COMMENTARY | According to News10/KXTV in Sacramento, Calif., Teacher of the Year Michelle Apperson, who teaches all subjects for sixth grade and is a nine-year veteran of Sutterville Elementary School, is being laid off after the Sacramento City Unified School District suffered $43 million in budget cuts. The district says it has no choice in teacher retention and must follow state law, which bases layoff decisions on seniority. Not surprisingly, parents are upset and outraged.
Tough questions need to be asked. Why are we laying off teachers instead of making cuts elsewhere? Why is seniority often the prime factor in decisions on teacher retention? How much do we truly value education?
I am a high school teacher, though no contender for a Teacher of the Year award. The downsizing of an award-winning educator is a painful wake-up call. As a young teacher, I disagree with basing retention decisions on seniority. Changing the focus on seniority would likely improve public perception of K-12 education and lead to voters arguing more vociferously against educator layoffs. The public wants to see teaching as more dynamic and competitive, less focused on standardized education and boring statistics. And what the public wants they will defend with their votes.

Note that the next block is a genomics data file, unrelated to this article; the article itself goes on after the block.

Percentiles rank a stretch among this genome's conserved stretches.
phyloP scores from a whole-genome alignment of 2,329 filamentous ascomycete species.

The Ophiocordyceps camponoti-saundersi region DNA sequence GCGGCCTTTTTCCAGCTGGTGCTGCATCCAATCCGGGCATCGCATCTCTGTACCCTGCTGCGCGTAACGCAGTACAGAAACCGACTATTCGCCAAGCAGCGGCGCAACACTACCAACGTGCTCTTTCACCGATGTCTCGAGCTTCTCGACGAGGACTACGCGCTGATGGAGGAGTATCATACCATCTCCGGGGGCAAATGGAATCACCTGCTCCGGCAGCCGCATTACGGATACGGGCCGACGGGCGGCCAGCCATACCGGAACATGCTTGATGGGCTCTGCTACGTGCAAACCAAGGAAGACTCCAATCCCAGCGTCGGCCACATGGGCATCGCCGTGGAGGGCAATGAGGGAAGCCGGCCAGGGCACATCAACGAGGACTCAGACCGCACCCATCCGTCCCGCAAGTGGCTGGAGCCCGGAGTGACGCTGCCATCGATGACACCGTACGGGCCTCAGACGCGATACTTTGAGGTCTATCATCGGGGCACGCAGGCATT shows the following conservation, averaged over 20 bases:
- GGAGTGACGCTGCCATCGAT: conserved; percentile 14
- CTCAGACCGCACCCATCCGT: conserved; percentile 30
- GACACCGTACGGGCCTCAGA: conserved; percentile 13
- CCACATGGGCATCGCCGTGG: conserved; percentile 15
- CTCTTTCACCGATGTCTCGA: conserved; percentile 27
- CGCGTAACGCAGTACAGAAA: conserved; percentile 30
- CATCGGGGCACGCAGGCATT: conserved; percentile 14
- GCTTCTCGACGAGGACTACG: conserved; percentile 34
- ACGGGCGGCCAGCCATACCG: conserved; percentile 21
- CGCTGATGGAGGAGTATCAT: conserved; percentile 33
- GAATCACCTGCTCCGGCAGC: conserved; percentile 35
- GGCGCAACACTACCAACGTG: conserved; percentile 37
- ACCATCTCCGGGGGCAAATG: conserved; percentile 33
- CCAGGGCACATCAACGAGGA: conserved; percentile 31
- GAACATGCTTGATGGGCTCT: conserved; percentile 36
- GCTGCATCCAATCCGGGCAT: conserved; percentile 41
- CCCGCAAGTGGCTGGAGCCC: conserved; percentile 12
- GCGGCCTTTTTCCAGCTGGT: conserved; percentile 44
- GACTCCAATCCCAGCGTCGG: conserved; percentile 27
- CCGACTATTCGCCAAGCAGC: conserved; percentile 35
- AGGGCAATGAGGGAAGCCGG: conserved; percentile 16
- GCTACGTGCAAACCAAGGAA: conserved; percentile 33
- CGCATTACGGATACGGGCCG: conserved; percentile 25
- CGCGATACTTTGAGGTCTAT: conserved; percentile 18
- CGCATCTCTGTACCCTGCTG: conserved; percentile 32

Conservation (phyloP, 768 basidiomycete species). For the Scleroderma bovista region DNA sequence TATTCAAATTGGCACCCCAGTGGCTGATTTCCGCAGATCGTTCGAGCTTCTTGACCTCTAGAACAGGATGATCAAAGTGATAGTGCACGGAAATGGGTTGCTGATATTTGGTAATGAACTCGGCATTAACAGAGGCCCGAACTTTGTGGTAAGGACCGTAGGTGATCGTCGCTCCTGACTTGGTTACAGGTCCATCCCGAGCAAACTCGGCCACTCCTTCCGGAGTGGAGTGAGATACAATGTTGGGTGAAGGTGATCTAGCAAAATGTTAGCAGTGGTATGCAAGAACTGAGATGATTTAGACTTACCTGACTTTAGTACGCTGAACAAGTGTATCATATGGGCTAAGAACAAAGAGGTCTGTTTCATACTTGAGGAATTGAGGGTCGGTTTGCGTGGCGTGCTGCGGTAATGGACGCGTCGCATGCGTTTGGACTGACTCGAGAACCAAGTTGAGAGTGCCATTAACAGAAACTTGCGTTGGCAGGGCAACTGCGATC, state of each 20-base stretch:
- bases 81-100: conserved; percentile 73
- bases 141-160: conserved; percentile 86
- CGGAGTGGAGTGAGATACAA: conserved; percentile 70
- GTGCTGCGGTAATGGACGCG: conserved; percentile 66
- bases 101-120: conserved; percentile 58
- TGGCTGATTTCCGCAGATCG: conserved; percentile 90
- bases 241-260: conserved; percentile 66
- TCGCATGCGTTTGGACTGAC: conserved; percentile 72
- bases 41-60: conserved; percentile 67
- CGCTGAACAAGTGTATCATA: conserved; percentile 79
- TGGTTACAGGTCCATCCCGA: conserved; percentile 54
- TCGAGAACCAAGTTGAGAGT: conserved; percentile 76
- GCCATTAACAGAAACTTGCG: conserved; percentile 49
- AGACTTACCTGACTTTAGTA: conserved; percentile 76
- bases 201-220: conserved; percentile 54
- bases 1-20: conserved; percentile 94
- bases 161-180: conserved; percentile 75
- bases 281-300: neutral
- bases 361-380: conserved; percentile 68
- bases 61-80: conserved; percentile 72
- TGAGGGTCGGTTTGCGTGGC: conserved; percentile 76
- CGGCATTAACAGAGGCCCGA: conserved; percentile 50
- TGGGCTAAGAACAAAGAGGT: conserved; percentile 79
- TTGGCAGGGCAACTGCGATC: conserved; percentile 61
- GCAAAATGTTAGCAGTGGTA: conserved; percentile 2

My views on the value of seniority will inevitably change, but on the whole I would rather have increased public support for local school districts and K-12 educators. I hope public outrage over the downsizing of a Teacher of the Year leads to reforms that focus on encouraging and protecting dedicated, hard-working teachers. Such reforms could improve education as teachers, feeling buoyed by increased public support, redouble their efforts. If a teacher feels valued and supported, he or she is likely to put forth that extra effort.
My district has voted to give substantial raises to teachers. As a result, I feel the urge to put in some extra work this summer to ensure excellence this fall. Because I feel supported and appreciated, I want to work harder.